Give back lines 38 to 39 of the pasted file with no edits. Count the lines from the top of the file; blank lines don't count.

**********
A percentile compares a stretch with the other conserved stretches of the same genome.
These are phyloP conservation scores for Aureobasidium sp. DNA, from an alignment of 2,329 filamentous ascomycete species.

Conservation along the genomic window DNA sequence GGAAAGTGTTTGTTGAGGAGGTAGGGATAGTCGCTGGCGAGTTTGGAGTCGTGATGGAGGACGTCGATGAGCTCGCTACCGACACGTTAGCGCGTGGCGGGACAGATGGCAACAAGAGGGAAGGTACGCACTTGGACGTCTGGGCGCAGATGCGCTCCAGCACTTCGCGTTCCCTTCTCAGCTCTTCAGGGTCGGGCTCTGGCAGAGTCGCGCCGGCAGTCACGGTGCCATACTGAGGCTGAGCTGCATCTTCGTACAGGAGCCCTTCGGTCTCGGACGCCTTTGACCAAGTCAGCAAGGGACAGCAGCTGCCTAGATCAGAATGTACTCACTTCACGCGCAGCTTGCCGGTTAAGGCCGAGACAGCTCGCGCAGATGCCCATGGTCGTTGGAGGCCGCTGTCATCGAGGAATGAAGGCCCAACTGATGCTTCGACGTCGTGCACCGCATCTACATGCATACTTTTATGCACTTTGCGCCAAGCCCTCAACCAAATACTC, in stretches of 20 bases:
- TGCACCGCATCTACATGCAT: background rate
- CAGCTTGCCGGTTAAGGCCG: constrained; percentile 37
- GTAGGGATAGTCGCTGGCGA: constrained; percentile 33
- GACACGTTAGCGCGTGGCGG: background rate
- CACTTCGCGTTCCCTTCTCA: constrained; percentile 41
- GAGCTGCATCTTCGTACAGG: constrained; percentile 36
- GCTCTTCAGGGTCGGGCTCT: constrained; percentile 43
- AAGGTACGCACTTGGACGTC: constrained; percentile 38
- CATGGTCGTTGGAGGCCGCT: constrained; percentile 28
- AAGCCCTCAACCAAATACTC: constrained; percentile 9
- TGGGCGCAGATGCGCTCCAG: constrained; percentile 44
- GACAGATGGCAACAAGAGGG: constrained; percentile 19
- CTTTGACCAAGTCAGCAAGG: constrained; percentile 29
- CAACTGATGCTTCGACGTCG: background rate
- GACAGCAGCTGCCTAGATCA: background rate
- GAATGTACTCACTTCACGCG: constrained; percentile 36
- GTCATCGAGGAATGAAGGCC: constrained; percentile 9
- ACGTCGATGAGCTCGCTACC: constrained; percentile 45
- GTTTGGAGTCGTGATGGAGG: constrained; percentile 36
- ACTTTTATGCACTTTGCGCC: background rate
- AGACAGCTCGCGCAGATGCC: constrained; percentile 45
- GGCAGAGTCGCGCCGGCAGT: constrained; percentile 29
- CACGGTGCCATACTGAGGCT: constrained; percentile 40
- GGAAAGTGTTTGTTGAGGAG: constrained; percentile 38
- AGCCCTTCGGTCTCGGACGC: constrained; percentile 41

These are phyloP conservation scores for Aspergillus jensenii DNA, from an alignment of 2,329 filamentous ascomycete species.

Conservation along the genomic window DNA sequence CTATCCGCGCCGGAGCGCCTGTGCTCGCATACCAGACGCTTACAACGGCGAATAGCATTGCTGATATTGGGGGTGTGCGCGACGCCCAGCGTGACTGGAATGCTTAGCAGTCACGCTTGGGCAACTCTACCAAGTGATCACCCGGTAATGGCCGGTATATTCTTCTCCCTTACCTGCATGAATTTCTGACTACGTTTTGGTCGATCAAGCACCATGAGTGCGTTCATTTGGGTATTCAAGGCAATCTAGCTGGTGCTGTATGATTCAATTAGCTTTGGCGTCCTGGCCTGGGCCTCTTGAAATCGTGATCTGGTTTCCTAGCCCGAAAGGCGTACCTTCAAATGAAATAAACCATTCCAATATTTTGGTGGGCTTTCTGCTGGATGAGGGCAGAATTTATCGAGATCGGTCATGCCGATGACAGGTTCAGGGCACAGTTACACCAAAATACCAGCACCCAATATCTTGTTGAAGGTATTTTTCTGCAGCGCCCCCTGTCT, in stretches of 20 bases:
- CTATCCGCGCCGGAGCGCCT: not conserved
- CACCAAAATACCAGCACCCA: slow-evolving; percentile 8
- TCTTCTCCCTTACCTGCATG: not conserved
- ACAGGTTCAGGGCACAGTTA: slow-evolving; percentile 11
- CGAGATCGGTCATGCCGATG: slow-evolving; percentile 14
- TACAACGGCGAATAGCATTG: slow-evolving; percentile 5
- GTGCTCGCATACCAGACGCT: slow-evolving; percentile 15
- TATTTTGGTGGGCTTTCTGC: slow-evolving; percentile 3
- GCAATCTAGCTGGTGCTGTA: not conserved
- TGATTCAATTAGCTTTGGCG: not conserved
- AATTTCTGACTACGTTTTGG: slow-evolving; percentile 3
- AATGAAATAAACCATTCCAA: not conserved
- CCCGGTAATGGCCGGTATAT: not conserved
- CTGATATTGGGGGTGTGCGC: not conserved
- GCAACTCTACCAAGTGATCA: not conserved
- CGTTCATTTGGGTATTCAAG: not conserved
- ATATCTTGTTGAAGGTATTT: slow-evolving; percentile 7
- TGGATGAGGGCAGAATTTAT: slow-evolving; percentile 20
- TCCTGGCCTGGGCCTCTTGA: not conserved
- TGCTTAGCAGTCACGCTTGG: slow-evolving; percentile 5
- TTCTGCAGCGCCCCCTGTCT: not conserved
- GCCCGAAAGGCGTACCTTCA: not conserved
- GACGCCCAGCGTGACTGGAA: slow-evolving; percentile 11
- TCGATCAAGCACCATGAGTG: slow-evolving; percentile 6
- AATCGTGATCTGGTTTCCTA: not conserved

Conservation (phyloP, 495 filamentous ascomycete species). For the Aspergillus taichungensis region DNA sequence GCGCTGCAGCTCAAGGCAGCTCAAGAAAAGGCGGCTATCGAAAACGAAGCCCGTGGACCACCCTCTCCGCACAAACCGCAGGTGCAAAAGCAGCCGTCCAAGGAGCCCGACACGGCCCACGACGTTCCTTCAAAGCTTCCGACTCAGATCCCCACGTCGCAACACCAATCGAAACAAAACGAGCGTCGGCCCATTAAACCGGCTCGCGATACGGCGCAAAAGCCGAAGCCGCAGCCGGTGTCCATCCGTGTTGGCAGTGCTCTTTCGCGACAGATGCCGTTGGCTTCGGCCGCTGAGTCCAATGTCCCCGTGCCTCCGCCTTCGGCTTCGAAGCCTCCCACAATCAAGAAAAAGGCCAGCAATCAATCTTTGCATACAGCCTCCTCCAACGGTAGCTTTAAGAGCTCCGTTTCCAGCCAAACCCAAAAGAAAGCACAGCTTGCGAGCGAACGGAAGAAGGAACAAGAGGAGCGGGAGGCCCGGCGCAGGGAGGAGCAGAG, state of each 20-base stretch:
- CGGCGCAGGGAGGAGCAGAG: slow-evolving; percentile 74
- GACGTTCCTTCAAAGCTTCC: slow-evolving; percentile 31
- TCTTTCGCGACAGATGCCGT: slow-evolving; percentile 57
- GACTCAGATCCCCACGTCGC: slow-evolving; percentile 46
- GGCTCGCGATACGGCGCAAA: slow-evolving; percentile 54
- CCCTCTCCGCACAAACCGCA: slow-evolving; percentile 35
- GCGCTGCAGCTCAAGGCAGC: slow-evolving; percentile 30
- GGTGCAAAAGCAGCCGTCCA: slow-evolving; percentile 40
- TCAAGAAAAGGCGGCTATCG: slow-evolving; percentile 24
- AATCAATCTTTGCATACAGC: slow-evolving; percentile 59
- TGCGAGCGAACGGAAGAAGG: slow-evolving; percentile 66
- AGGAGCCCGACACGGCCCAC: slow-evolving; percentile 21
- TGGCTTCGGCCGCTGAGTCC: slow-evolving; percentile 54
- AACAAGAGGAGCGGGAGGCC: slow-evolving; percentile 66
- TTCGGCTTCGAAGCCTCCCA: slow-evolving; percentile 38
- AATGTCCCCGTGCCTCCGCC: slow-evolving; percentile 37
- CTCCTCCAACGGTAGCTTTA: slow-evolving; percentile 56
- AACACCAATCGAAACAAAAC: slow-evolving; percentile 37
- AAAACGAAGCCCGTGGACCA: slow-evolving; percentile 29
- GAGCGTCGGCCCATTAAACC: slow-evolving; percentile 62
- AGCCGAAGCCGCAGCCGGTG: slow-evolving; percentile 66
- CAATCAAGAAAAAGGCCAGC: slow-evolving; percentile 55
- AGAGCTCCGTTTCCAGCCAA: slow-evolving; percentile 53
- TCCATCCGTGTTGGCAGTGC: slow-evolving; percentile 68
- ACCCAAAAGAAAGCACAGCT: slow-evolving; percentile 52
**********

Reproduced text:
- TATTTTGGTGGGCTTTCTGC: slow-evolving; percentile 3
- GCAATCTAGCTGGTGCTGTA: not conserved